Why poor employee recognition can throw wellbeing ‘out the window’

How good are you at connecting the dots? 

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As an HR leader, you likely already recognize that a healthy dose of employee recognition can lead to better outcomes for your people and your organization, as can tending to employees’ wellbeing. In fact, a new report shows that rather than looking at these efforts individually, connecting the dots between recognition and wellbeing can supercharge efforts to protect your workforce in the long run.

A Gallup-Workhuman report released today finds a correlation between the level of recognition that employees receive and their level of wellbeing. That, in turn, can help or harm employees’ job performance, views on pay equity and desire to search for a new job.

“I certainly expected great recognition to have a positive effect on employees’ wellbeing, but I was surprised by how poor recognition can throw wellbeing out the window,” says Dan Witters, research director of Gallup’s National Health and Well-Being Index. He added that poor wellbeing, not surprisingly, can impact job performance.

Seventy-four percent of employees whose overall wellbeing is thriving are apt to be told they are top performers, compared to just 42% of employees whose wellbeing is suffering, according to the report, which surveyed more than 10,000 working adults in the U.S. Similarly, only 18% of employees whose wellbeing is suffering overall feel they are paid fairly, while 60% of employees who are thriving overall believe they are paid fairly.

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And when it comes to retention, the study found it can be linked to wellbeing and recognition: 75% of employees whose wellbeing is suffering and who feel they receive poor recognition are considering looking for a new job. Compare that to the percentage of survey participants considering looking for a new job (40%) who reported their wellbeing is suffering and that they receive a large dose of recognition, according to the study.

Related Link: 8 ways HR leaders can take to overcome burnout

Are HR leaders and managers aware?

Ed O’Boyle, global practice leader at Gallup, also was surprised by the magnitude of difference between someone with “thriving” workplace wellbeing as compared with employees who were struggling and the level of recognition they received.

Most HR leaders and managers are overwhelmed in their roles and have many priorities, meaning they often don’t take the time to connect the dots between recognition and wellbeing, O’Boyle says.

But some do. “I think the best managers intuitively understand the connection between having their people heard and recognized for their performance,” says O’Boyle. 

Actionable employee recognition steps

Gallup uses five pillars to evaluate whether leaders are using strategic recognition versus throwing out praise inconsistently and inappropriately. These are:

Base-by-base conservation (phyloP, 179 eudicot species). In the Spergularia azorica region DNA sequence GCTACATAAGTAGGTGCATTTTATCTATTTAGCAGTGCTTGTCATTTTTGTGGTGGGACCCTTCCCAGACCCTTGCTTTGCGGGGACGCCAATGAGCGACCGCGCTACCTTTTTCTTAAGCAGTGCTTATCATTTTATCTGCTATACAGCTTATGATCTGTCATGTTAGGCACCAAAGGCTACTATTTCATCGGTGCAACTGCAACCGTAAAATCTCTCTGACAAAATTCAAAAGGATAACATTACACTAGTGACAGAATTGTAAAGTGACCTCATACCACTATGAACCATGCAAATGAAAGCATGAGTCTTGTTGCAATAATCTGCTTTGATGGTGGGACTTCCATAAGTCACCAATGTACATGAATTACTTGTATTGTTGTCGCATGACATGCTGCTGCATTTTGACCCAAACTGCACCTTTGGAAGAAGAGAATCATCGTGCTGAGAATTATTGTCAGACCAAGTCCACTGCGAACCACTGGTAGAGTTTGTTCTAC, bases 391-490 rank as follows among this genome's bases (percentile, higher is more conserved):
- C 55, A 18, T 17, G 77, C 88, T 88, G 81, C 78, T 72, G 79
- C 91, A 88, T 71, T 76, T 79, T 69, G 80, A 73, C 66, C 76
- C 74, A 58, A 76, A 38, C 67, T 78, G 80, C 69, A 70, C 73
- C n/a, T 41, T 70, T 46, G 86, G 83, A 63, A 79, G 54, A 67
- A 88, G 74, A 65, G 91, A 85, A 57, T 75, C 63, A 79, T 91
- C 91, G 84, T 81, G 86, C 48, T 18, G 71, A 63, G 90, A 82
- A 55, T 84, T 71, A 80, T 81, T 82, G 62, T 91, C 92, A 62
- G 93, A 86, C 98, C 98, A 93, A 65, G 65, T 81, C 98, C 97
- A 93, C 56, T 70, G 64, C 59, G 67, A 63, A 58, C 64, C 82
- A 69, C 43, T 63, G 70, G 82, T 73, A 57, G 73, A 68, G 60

• Fulfilling employees’ recognition expectations with the appropriate amount of praise;
  • Delivering authentic praise versus working from a checklist;
  • Offering personalized recognition;
  • Providing equitable and fair recognition; and
  • Integrating recognition into the daily culture of the organization.

In addition to using the pillars as best practices, Gallup experts suggest that HR leaders take four steps to simultaneously increase recognition and wellbeing within their workforce.

First, link wellbeing and recognition strategies by, for example, acknowledging and rewarding employees who successfully track their daily steps and receive preventive wellness checks.

Based on studies from Workhuman, O’Boyle says, recognition should not be solely work-related but should encompass the whole person. This can be done by celebrating milestones for everything from birthdays, weddings and the birth of a child to achieving personal goals such as running a marathon.

A second step is educating managers on the importance of recognition and wellbeing and then empowering them to take action. Suggest they share the information with their teams and work to take advantage of the synergies between recognition and wellbeing work.

Third, leaders should set the tone by acting as recognition role models for managers and team leads.

Finally, HR leaders and managers should support employees by putting personal wellbeing and health front and center. Consider company-wide health challenges, for example, that provide opportunities for employees to cheer each other on and recognize their accomplishments.

Dawn Kawamoto, Human Resource Executive
Dawn Kawamoto
Dawn Kawamoto is HR Editor of Human Resource Executive. She is an award-winning journalist who has covered technology business news for such publications as CNET and has covered the HR and careers industry for such organizations as Dice and Built In prior to joining HRE. She can be reached at [email protected] and below on social media.